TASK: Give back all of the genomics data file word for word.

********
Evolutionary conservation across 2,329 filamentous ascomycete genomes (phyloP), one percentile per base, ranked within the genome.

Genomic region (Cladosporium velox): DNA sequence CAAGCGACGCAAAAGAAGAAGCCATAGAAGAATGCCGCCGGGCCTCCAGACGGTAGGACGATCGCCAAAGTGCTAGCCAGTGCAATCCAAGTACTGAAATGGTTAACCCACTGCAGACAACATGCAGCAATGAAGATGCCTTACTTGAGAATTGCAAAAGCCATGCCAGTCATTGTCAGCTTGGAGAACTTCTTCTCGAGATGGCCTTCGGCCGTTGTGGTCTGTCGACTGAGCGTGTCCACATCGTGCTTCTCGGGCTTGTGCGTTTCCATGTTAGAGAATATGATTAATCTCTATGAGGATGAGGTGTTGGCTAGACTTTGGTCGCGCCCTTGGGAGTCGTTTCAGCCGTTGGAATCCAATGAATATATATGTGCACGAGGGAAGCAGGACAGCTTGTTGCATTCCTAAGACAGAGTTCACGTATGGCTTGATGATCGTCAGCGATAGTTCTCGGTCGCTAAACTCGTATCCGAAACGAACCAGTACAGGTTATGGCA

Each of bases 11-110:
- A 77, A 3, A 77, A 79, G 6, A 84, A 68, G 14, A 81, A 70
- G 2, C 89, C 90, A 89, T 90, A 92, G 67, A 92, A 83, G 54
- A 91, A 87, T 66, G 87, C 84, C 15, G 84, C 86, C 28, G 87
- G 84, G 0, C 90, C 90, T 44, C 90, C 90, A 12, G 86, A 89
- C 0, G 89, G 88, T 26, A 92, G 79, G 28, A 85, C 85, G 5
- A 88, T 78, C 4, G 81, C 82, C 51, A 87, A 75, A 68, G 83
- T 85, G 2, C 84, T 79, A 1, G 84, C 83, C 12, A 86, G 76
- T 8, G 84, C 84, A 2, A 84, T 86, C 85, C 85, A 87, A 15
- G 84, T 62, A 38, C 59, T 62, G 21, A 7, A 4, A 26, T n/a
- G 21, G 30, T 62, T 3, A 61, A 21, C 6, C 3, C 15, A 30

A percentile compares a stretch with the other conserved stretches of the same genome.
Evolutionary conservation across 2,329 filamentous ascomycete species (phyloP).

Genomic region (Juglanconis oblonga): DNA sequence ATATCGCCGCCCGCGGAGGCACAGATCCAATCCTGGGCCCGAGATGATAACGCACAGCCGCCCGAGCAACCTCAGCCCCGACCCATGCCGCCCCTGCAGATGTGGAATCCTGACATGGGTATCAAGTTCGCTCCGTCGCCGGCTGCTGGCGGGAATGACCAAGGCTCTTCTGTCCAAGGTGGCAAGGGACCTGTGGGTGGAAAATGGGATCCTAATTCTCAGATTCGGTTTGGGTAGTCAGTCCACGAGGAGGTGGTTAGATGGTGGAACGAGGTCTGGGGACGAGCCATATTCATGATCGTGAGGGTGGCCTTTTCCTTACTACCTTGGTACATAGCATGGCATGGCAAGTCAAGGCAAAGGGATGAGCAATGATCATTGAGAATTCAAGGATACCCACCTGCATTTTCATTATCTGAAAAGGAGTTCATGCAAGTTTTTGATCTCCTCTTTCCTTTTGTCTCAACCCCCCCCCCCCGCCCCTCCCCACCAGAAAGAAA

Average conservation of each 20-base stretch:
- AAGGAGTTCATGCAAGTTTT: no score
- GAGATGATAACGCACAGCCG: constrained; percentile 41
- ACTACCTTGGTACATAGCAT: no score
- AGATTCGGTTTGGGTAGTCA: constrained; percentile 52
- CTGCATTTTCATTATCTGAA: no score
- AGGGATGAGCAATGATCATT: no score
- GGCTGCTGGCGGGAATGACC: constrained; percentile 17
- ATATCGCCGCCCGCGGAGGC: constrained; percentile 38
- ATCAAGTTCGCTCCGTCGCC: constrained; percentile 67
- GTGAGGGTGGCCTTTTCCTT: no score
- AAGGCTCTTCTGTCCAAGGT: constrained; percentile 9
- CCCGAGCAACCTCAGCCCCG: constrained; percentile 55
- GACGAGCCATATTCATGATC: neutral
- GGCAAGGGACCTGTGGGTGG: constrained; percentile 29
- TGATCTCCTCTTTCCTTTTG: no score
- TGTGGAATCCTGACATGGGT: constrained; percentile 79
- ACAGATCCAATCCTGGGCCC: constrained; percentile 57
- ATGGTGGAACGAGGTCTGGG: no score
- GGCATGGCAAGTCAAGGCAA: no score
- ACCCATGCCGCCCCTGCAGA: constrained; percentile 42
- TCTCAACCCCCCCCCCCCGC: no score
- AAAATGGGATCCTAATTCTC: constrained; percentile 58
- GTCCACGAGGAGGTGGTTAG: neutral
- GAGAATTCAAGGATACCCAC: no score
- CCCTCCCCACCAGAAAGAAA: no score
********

Evolutionary conservation across 2,329 filamentous ascomycete genomes (phyloP), one percentile per base, ranked within the genome.

Genomic region (Cladosporium velox): DNA sequence CAAGCGACGCAAAAGAAGAAGCCATAGAAGAATGCCGCCGGGCCTCCAGACGGTAGGACGATCGCCAAAGTGCTAGCCAGTGCAATCCAAGTACTGAAATGGTTAACCCACTGCAGACAACATGCAGCAATGAAGATGCCTTACTTGAGAATTGCAAAAGCCATGCCAGTCATTGTCAGCTTGGAGAACTTCTTCTCGAGATGGCCTTCGGCCGTTGTGGTCTGTCGACTGAGCGTGTCCACATCGTGCTTCTCGGGCTTGTGCGTTTCCATGTTAGAGAATATGATTAATCTCTATGAGGATGAGGTGTTGGCTAGACTTTGGTCGCGCCCTTGGGAGTCGTTTCAGCCGTTGGAATCCAATGAATATATATGTGCACGAGGGAAGCAGGACAGCTTGTTGCATTCCTAAGACAGAGTTCACGTATGGCTTGATGATCGTCAGCGATAGTTCTCGGTCGCTAAACTCGTATCCGAAACGAACCAGTACAGGTTATGGCA

Each of bases 11-110:
- A 77, A 3, A 77, A 79, G 6, A 84, A 68, G 14, A 81, A 70
- G 2, C 89, C 90, A 89, T 90, A 92, G 67, A 92, A 83, G 54
- A 91, A 87, T 66, G 87, C 84, C 15, G 84, C 86, C 28, G 87
- G 84, G 0, C 90, C 90, T 44, C 90, C 90, A 12, G 86, A 89
- C 0, G 89, G 88, T 26, A 92, G 79, G 28, A 85, C 85, G 5
- A 88, T 78, C 4, G 81, C 82, C 51, A 87, A 75, A 68, G 83
- T 85, G 2, C 84, T 79, A 1, G 84, C 83, C 12, A 86, G 76
- T 8, G 84, C 84, A 2, A 84, T 86, C 85, C 85, A 87, A 15
- G 84, T 62, A 38, C 59, T 62, G 21, A 7, A 4, A 26, T n/a
- G 21, G 30, T 62, T 3, A 61, A 21, C 6, C 3, C 15, A 30

A percentile compares a stretch with the other conserved stretches of the same genome.
Evolutionary conservation across 2,329 filamentous ascomycete species (phyloP).

Genomic region (Juglanconis oblonga): DNA sequence ATATCGCCGCCCGCGGAGGCACAGATCCAATCCTGGGCCCGAGATGATAACGCACAGCCGCCCGAGCAACCTCAGCCCCGACCCATGCCGCCCCTGCAGATGTGGAATCCTGACATGGGTATCAAGTTCGCTCCGTCGCCGGCTGCTGGCGGGAATGACCAAGGCTCTTCTGTCCAAGGTGGCAAGGGACCTGTGGGTGGAAAATGGGATCCTAATTCTCAGATTCGGTTTGGGTAGTCAGTCCACGAGGAGGTGGTTAGATGGTGGAACGAGGTCTGGGGACGAGCCATATTCATGATCGTGAGGGTGGCCTTTTCCTTACTACCTTGGTACATAGCATGGCATGGCAAGTCAAGGCAAAGGGATGAGCAATGATCATTGAGAATTCAAGGATACCCACCTGCATTTTCATTATCTGAAAAGGAGTTCATGCAAGTTTTTGATCTCCTCTTTCCTTTTGTCTCAACCCCCCCCCCCCGCCCCTCCCCACCAGAAAGAAA

Average conservation of each 20-base stretch:
- AAGGAGTTCATGCAAGTTTT: no score
- GAGATGATAACGCACAGCCG: constrained; percentile 41
- ACTACCTTGGTACATAGCAT: no score
- AGATTCGGTTTGGGTAGTCA: constrained; percentile 52
- CTGCATTTTCATTATCTGAA: no score
- AGGGATGAGCAATGATCATT: no score
- GGCTGCTGGCGGGAATGACC: constrained; percentile 17
- ATATCGCCGCCCGCGGAGGC: constrained; percentile 38
- ATCAAGTTCGCTCCGTCGCC: constrained; percentile 67
- GTGAGGGTGGCCTTTTCCTT: no score
- AAGGCTCTTCTGTCCAAGGT: constrained; percentile 9
- CCCGAGCAACCTCAGCCCCG: constrained; percentile 55
- GACGAGCCATATTCATGATC: neutral
- GGCAAGGGACCTGTGGGTGG: constrained; percentile 29
- TGATCTCCTCTTTCCTTTTG: no score
- TGTGGAATCCTGACATGGGT: constrained; percentile 79
- ACAGATCCAATCCTGGGCCC: constrained; percentile 57
- ATGGTGGAACGAGGTCTGGG: no score
- GGCATGGCAAGTCAAGGCAA: no score
- ACCCATGCCGCCCCTGCAGA: constrained; percentile 42
- TCTCAACCCCCCCCCCCCGC: no score
- AAAATGGGATCCTAATTCTC: constrained; percentile 58
- GTCCACGAGGAGGTGGTTAG: neutral
- GAGAATTCAAGGATACCCAC: no score
- CCCTCCCCACCAGAAAGAAA: no score